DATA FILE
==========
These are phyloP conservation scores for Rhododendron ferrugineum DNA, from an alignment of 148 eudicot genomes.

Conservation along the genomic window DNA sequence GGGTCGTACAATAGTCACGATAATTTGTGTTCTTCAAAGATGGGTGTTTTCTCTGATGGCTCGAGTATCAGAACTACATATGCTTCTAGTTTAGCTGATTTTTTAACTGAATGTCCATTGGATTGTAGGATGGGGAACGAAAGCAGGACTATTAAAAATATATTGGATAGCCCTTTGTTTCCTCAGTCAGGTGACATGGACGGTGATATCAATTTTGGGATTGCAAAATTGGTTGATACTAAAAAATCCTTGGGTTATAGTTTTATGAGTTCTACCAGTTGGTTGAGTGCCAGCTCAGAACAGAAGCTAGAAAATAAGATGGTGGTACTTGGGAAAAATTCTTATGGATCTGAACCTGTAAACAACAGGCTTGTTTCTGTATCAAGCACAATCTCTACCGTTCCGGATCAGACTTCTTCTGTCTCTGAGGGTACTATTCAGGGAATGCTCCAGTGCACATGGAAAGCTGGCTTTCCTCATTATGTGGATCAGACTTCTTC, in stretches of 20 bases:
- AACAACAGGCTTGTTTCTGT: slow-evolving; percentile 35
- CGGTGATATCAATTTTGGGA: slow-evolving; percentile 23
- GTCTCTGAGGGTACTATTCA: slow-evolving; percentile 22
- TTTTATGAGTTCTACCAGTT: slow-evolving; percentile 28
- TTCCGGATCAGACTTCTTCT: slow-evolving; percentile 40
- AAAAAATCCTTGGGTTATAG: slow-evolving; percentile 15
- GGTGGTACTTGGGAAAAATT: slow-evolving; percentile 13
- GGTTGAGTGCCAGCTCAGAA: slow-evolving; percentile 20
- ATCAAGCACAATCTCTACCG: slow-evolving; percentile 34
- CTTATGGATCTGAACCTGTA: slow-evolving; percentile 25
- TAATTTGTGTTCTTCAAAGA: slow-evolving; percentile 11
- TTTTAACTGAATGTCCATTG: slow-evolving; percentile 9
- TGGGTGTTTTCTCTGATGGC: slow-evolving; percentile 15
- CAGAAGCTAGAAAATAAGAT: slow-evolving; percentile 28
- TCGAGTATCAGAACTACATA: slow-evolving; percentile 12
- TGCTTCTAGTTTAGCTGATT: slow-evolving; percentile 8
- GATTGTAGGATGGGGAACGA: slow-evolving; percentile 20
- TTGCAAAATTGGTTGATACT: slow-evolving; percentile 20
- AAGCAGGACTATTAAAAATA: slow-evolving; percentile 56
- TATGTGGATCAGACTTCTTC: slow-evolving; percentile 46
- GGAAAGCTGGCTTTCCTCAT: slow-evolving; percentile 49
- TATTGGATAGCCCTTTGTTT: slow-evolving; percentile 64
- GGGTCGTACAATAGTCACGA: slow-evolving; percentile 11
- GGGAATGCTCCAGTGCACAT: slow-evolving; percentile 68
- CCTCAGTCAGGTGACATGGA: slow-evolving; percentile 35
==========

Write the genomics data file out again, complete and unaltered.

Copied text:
These are phyloP conservation scores for Rhododendron ferrugineum DNA, from an alignment of 148 eudicot genomes.

Conservation along the genomic window DNA sequence GGGTCGTACAATAGTCACGATAATTTGTGTTCTTCAAAGATGGGTGTTTTCTCTGATGGCTCGAGTATCAGAACTACATATGCTTCTAGTTTAGCTGATTTTTTAACTGAATGTCCATTGGATTGTAGGATGGGGAACGAAAGCAGGACTATTAAAAATATATTGGATAGCCCTTTGTTTCCTCAGTCAGGTGACATGGACGGTGATATCAATTTTGGGATTGCAAAATTGGTTGATACTAAAAAATCCTTGGGTTATAGTTTTATGAGTTCTACCAGTTGGTTGAGTGCCAGCTCAGAACAGAAGCTAGAAAATAAGATGGTGGTACTTGGGAAAAATTCTTATGGATCTGAACCTGTAAACAACAGGCTTGTTTCTGTATCAAGCACAATCTCTACCGTTCCGGATCAGACTTCTTCTGTCTCTGAGGGTACTATTCAGGGAATGCTCCAGTGCACATGGAAAGCTGGCTTTCCTCATTATGTGGATCAGACTTCTTC, in stretches of 20 bases:
- AACAACAGGCTTGTTTCTGT: slow-evolving; percentile 35
- CGGTGATATCAATTTTGGGA: slow-evolving; percentile 23
- GTCTCTGAGGGTACTATTCA: slow-evolving; percentile 22
- TTTTATGAGTTCTACCAGTT: slow-evolving; percentile 28
- TTCCGGATCAGACTTCTTCT: slow-evolving; percentile 40
- AAAAAATCCTTGGGTTATAG: slow-evolving; percentile 15
- GGTGGTACTTGGGAAAAATT: slow-evolving; percentile 13
- GGTTGAGTGCCAGCTCAGAA: slow-evolving; percentile 20
- ATCAAGCACAATCTCTACCG: slow-evolving; percentile 34
- CTTATGGATCTGAACCTGTA: slow-evolving; percentile 25
- TAATTTGTGTTCTTCAAAGA: slow-evolving; percentile 11
- TTTTAACTGAATGTCCATTG: slow-evolving; percentile 9
- TGGGTGTTTTCTCTGATGGC: slow-evolving; percentile 15
- CAGAAGCTAGAAAATAAGAT: slow-evolving; percentile 28
- TCGAGTATCAGAACTACATA: slow-evolving; percentile 12
- TGCTTCTAGTTTAGCTGATT: slow-evolving; percentile 8
- GATTGTAGGATGGGGAACGA: slow-evolving; percentile 20
- TTGCAAAATTGGTTGATACT: slow-evolving; percentile 20
- AAGCAGGACTATTAAAAATA: slow-evolving; percentile 56
- TATGTGGATCAGACTTCTTC: slow-evolving; percentile 46
- GGAAAGCTGGCTTTCCTCAT: slow-evolving; percentile 49
- TATTGGATAGCCCTTTGTTT: slow-evolving; percentile 64
- GGGTCGTACAATAGTCACGA: slow-evolving; percentile 11
- GGGAATGCTCCAGTGCACAT: slow-evolving; percentile 68
- CCTCAGTCAGGTGACATGGA: slow-evolving; percentile 35